Other modifications and changes, as will be understood by those skilled in the art, can be made in the invention and its form and construction without departing from the spirit and scope thereof. The embodiments of the invention disclosed herein are merely exemplary of the various modifications that the invention can take and the preferred practice thereof. It is not, however, desired to confine the invention to the exact construction and features shown and described herein, but it is desired to include all such as properly come within the spirit and scope of the invention disclosed.

Claims (14)

What I claim is:
1. In a system for collecting sap from a grove of sap producing trees comprising a main line conduit, a plurality of first branch lines connected to said main line conduit, and a plurality of second branch lines connected to said first branch lines and connecting one tree to another by means of a Tee-connector attached to each respective tree in the grove of maple trees, a drop line of predetermined length of flexible plastic tubing having a first end and a second end, and a spout member comprising an elongated, horizontally disposed spout having an open end defining a passageway therethrough, an elongated fitting being provided on said spout member having a passageway therein communicating with that in the said spout and being connected to said drop line at said first end, and a fitting being provided on said Tee-connector and being connected to said drop line at the said second end, the improvement comprising said drop line being connected to said Tee-connector by a quick connect/disconnect assembly comprising in combination:
(a) a first member defined by a horizontally disposed, circular-shaped, planar surface, a flange extending downwardly from said horizontally disposed, circular-shaped, planar surface a predetermined distance and defining an outwardly disposed tapered planar surface, a centrally disposed, elongated, circular-shaped member extending in vertical disposition upwardly from said horizontally disposed, circular-shaped, planar surface and being perpendicular thereto the end of which is defined by a plane parallel to said horizontally disposed planar surface, a pair of lugs being provided on said circular-shaped member at a location intermediate said end and said circular-shaped, planar surface and extending outwardly from said circular-shaped member equal distant and in diametric opposite directions in the same plane parallel to said circular-shaped, planar surface; and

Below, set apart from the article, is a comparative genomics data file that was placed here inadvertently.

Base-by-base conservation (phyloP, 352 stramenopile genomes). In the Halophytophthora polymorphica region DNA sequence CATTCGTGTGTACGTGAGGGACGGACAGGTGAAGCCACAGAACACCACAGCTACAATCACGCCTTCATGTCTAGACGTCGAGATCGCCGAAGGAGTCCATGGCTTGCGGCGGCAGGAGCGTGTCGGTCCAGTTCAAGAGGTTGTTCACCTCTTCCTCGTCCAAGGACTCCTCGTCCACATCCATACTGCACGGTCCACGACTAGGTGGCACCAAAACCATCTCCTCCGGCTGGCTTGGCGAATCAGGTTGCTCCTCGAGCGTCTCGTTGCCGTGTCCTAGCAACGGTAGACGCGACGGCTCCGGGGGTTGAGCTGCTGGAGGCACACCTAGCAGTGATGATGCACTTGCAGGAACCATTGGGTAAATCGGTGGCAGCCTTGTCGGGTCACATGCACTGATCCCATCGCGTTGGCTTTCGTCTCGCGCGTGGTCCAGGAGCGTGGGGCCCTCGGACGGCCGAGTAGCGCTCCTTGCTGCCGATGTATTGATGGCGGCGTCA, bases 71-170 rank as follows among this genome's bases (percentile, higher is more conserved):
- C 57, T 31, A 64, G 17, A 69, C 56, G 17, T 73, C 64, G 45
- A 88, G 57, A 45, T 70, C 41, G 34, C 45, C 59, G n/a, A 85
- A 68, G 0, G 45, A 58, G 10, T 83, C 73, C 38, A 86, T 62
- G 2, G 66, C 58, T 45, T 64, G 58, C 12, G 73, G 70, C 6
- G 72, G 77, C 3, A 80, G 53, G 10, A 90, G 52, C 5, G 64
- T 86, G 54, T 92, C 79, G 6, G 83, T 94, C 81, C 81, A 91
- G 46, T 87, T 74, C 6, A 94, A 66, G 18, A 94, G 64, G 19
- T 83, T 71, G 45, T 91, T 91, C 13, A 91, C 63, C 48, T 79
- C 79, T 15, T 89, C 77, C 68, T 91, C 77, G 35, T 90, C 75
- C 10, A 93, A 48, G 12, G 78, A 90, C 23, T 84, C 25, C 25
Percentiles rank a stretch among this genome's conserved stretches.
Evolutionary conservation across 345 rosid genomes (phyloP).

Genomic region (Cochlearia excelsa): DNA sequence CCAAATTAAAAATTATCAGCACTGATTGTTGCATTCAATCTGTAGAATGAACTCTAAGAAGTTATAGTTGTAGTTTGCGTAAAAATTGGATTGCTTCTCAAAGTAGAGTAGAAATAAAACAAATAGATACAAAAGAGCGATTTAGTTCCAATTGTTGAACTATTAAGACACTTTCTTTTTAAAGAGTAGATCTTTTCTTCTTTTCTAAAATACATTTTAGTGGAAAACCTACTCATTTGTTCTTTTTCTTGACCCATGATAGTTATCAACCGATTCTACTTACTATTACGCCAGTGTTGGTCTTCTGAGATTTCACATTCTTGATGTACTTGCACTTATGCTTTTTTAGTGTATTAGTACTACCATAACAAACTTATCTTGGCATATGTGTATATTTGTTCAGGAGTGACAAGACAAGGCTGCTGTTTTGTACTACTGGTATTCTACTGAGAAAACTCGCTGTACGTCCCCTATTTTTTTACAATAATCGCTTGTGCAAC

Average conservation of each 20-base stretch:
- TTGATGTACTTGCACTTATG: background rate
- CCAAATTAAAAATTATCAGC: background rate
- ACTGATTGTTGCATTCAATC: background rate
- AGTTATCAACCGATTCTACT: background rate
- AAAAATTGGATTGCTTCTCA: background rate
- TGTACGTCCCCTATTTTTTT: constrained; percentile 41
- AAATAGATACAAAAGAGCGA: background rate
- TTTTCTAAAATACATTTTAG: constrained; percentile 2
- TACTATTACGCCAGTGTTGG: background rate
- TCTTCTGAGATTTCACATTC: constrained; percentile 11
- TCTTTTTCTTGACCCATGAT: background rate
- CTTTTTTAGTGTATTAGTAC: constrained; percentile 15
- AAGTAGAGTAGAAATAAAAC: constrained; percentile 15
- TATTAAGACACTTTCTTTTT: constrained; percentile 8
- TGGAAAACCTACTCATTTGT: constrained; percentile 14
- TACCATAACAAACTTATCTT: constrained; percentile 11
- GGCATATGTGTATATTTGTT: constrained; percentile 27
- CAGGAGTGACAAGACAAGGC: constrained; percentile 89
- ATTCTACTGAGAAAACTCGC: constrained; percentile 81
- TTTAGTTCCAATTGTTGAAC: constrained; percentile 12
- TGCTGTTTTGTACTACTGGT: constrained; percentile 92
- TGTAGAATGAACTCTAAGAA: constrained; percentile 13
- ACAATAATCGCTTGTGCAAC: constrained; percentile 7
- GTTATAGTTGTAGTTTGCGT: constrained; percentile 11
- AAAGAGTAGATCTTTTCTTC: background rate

(b) a second member comprising an elongated circular-shaped body member defined by an outer circular-shaped peripheral surface terminating at one end thereof in a horizontally disposed, planar face, a centrally disposed, circular-shaped passageway being provided in said second member extending inwardly from said planar face therein and defining a first inner peripheral surface, said centrally disposed, circular-shaped passageway having a length complementary to the length of said circular-shaped, elongated member on said first member so as to accommodate the location of the said circular-shaped member therein when the said first and second members are in operative association with one another, a pair of elongated grooves being provided in and extending outwardly from said first inner peripheral surface in direct opposition to one another terminating in and defining a second inner peripheral surface, each of said grooves being defined by parallel, spaced-apart sides and an outer end in a plane perpendicular to said sides and located a predetermined distance inwardly from said horizontally disposed, planar surface and an inner end in a plane parallel to said outer end, an outwardly extending tapered surface connecting together said outer circular-shaped peripheral surface and the said second named inner peripheral surface, said tapered flange in the said first member mating with the tapered surface in the second member when said first and second members are in operative association with one another, a pair of diametrically opposed, horizontally disposed, grooves being provided in and extending outwardly from said first named inner peripheral surface of the passageway defined by horizontally disposed top and bottom surfaces terminating at said second named inner peripheral surface, each of said horizontally disposed grooves being further defined by first and second ends and being disposed in perpendicular relationship to and intersecting at one end thereof with the inner end of a respective elongated groove and being in such relationship thereto so as to be able to rotate said first member in a direction opposite to that of said second member whereby said lugs can travel into respective horizontally disposed grooves when the first and second members are located in operative relationship with one another whereby to provide the two members in locked engagement with one another or to disconnect the two members and whereby said spout member and drop line can be readily connected to and disconnected from said Tee-connector, as desired, said Tee-connector comprising the first member and the second member being connected to the drop line at said second end.